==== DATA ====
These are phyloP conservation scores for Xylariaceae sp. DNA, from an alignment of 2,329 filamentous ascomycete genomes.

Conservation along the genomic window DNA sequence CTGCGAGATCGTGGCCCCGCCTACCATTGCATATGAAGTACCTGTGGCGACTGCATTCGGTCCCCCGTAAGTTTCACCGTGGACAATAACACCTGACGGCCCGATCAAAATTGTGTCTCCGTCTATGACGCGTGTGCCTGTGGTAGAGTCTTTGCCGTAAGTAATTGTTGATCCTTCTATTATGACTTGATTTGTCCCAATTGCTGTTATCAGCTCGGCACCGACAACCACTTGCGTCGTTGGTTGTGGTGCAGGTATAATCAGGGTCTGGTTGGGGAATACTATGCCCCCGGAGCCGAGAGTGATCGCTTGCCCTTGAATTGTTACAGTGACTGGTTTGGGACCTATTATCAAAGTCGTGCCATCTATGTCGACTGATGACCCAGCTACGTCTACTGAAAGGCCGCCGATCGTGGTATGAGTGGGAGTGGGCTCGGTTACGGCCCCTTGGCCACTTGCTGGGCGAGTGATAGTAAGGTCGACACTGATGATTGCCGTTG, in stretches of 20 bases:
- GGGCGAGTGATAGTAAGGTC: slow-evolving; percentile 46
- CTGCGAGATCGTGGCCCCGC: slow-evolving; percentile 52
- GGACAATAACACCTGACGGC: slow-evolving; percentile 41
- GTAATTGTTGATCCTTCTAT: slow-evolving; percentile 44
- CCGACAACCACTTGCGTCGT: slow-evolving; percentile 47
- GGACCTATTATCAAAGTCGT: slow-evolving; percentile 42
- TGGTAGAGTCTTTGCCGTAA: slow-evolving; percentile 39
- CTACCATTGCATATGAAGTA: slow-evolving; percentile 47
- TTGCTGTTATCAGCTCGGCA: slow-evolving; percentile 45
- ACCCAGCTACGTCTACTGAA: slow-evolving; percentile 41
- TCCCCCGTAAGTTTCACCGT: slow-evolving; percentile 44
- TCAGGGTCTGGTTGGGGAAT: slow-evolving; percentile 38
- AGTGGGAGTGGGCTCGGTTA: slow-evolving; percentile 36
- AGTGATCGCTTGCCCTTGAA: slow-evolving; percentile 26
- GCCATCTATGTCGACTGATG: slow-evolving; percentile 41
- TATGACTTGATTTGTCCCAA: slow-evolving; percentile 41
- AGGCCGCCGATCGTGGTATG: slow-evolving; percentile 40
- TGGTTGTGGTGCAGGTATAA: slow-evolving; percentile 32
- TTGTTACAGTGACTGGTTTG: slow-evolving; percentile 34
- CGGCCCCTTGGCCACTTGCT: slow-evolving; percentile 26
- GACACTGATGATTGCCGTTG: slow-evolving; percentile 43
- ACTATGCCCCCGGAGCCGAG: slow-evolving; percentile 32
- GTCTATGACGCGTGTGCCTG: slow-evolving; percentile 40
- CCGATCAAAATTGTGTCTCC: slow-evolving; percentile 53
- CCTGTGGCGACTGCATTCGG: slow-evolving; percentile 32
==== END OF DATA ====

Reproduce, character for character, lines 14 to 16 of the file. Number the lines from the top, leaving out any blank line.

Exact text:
- TCAGGGTCTGGTTGGGGAAT: slow-evolving; percentile 38
- AGTGGGAGTGGGCTCGGTTA: slow-evolving; percentile 36
- AGTGATCGCTTGCCCTTGAA: slow-evolving; percentile 26